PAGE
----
Patrick Ryan wants to be the Democratic nominee for New York's 19th district in the Hudson Valley, a Republican seat that Dems hope to flip; he's gone on record stating that he can do the job because of his entrepreneurial success -- but he didn't mention that he built his career at Berico Technologies by pitching a product to help businesses spy on union organizers and left-wing activists, a plan that included spying on left-wing Democrats and planting fake documents in order to discredit labor unions. Read the rest
Peter Thiel thinks that it was a mistake to let women vote; that democracy is incompatible with "freedom" (because poor people will tax rich people if they get to elect their own leaders); that the major problem with the mass government surveillance that Edward Snowden revealed was that it was incompetently conducted (which is why he started Palantir, a mass surveillance contractor that sells spying services to authoritarian states); that free markets are inefficient and should be replaced with monopolies; and that marketplace of ideas should be replaced by secretly funded litigation campaigns that eliminate publications that say things you don't like. Read the rest
In 1936, John Maynard Keynes suggested that a fair economic system would lead to "the euthanasia of the rentier, and, consequently, the euthanasia of the cumulative oppressive power of the capitalist to exploit the scarcity-value of capital" -- implying that we have a choice between fairness and extreme wealth, and that the two couldn't peacefully co-exist. Read the rest
Peter Thiel was always a controversial figure in tech, known as an acerbic doctrinaire libertarian who'd publicly declared that "I no longer believe that freedom and democracy are compatible," a situation he blamed in part on "the extension of the franchise to women," -- but people still took his money and sought his help in part because he was viewed as a mostly harmless crank and in part because he had a titanic amount of money and connections to throw at organizations that legitimized him by affiliating themselves with him. Read the rest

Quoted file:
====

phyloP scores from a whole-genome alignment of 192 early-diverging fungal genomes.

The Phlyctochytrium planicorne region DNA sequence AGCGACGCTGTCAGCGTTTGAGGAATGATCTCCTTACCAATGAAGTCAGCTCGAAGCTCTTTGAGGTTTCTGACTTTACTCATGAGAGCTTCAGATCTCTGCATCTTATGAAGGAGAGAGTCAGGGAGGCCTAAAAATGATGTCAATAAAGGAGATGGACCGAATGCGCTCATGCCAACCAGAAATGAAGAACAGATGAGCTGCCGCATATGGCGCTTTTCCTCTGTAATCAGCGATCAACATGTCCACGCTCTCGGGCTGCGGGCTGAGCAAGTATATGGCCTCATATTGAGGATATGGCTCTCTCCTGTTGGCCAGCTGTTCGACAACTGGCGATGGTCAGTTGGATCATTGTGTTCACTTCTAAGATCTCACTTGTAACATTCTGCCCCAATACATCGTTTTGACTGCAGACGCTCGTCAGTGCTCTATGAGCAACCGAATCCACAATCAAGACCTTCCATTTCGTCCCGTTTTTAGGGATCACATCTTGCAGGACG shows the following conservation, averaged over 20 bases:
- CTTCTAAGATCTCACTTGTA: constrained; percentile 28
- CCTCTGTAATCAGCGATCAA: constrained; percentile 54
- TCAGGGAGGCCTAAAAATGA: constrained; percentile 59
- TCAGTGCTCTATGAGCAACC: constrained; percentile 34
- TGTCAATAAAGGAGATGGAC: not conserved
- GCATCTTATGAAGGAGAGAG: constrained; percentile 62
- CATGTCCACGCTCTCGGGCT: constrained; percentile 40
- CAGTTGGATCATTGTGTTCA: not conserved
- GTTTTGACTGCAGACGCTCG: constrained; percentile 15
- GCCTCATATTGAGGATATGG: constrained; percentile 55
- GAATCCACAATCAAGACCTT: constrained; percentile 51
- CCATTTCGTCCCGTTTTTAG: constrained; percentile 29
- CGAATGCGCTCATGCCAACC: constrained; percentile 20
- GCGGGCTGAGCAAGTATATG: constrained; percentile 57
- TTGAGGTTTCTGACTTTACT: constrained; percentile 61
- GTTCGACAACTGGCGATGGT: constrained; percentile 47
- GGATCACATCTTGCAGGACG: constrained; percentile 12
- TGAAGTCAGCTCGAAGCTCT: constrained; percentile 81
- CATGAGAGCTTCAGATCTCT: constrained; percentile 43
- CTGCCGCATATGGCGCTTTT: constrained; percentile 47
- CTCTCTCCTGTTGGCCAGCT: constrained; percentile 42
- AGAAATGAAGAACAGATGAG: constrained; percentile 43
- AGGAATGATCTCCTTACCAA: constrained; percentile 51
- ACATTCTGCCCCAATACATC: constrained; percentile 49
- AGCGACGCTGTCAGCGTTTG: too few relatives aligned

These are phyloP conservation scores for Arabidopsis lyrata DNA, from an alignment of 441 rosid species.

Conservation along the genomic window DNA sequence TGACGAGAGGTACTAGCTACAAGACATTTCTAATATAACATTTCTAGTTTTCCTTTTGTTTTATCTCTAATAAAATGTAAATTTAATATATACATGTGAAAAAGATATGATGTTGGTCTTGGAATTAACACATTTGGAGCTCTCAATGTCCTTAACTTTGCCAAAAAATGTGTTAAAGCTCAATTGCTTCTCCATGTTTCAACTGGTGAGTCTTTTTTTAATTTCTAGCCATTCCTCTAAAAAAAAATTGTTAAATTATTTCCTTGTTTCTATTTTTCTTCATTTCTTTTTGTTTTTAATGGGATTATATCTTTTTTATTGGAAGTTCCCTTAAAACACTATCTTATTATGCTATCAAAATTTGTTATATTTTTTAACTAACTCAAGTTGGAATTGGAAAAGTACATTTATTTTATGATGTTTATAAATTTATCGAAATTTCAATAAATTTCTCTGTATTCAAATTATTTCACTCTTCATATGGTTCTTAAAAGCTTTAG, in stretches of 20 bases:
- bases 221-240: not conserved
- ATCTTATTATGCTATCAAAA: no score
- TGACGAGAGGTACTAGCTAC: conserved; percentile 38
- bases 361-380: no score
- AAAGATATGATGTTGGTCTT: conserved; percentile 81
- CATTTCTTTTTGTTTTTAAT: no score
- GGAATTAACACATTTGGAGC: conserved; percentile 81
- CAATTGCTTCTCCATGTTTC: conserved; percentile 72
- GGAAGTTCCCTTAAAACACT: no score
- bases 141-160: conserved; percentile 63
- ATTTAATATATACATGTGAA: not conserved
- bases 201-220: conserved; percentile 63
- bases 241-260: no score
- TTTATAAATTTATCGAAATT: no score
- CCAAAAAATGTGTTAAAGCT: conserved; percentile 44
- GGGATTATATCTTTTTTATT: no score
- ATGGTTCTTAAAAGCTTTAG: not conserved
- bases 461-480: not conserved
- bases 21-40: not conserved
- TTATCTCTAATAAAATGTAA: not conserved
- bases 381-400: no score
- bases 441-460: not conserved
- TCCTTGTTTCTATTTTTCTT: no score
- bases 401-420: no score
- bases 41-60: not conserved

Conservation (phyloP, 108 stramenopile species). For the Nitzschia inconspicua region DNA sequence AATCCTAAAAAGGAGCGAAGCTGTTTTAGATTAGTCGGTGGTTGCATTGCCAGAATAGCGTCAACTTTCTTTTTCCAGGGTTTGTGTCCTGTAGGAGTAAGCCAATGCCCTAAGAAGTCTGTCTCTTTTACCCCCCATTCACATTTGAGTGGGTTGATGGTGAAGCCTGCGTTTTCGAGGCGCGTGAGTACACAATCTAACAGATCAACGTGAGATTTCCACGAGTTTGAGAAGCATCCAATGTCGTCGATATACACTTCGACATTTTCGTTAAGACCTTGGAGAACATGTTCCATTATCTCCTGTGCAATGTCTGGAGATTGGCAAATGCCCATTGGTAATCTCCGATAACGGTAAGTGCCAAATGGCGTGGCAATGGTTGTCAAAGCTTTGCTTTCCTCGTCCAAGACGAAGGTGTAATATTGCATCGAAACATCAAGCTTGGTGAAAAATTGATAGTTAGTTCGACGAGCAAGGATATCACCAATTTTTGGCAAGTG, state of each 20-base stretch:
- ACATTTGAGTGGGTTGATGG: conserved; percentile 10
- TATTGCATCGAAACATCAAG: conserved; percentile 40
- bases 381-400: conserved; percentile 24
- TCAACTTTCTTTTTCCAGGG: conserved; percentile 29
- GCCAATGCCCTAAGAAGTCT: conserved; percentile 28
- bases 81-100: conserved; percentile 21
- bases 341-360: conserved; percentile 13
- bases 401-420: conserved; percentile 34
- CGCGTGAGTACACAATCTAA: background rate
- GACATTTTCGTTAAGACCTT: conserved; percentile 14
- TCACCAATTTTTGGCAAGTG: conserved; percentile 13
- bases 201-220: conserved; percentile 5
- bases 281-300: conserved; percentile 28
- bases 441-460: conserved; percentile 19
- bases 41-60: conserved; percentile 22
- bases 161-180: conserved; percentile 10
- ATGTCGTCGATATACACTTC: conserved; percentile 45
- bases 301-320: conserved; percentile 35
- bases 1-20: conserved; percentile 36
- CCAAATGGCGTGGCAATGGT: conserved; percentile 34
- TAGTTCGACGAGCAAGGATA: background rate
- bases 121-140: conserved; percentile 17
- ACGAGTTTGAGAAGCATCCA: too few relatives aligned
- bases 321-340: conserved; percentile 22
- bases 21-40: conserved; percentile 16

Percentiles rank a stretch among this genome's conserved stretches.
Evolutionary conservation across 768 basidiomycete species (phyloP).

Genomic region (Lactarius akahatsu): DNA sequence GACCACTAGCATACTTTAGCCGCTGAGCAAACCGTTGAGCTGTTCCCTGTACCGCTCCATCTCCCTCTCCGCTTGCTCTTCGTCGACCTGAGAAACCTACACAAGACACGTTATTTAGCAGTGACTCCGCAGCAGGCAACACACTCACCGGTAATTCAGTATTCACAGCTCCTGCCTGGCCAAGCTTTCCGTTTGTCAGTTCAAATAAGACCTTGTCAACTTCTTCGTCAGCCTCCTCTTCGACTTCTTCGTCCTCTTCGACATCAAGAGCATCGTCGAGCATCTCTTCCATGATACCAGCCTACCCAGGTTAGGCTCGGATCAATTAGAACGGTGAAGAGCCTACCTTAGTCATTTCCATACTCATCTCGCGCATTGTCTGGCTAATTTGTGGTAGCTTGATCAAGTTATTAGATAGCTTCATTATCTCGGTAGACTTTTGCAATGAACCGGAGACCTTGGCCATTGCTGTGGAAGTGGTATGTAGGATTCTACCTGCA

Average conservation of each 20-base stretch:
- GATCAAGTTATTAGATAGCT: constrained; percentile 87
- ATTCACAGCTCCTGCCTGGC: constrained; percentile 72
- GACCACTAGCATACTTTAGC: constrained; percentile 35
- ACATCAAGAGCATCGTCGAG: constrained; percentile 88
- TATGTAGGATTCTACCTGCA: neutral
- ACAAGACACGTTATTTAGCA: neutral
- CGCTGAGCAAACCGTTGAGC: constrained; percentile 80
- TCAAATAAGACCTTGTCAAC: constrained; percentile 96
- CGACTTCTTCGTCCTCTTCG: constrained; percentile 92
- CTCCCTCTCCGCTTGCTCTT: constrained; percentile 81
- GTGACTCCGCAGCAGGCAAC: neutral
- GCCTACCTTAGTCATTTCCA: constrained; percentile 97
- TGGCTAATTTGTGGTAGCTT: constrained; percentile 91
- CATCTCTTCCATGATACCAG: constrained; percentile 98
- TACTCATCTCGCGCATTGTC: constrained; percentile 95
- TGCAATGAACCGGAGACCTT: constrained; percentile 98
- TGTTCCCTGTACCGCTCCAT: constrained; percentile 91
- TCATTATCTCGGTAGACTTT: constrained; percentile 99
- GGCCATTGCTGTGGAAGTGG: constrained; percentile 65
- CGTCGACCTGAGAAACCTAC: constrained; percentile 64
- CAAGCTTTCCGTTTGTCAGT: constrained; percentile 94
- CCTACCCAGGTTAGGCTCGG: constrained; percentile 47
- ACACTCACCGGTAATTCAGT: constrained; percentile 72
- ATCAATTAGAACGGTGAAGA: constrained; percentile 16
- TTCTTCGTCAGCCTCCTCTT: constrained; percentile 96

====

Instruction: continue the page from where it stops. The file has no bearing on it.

When the 9/11 commission reported back on the intelligence failures that led to the attacks 16 years ago, they identified a key problem: America's spy agencies had collected so much useless, indiscriminate information (haystacks) that they couldn't find the useful, salient facts (needles) buried there. Read the rest
UT Austin sociologist Sarah Brayne spent 2.5 years conducting field research with the LAPD as they rolled out Predpol, a software tool that is supposed to direct police to places where crime is likely to occur, but which has been shown to send cops out to overpolice brown and poor people at the expense of actual crimefighting. Read the rest
Yesterday, Merck CEO Ken Frazier quit Trump's advisory council and today the CEOs of Intel and Under Armor joined him, which raises the question: why were these guys on the advisory council for an avowed white supremacist who campaigned on a platform of racial discrimination against Mexicans and Muslims? Read the rest
Palmer Luckey, the guy who founded Oculus, sold it to Facebook, and then used the money to fund racist, far-right meme creation in the 2016 election cycle is now running a Peter-Thiel-backed startup to build surveillance technology that could be part of Donald Trump's border wall. Read the rest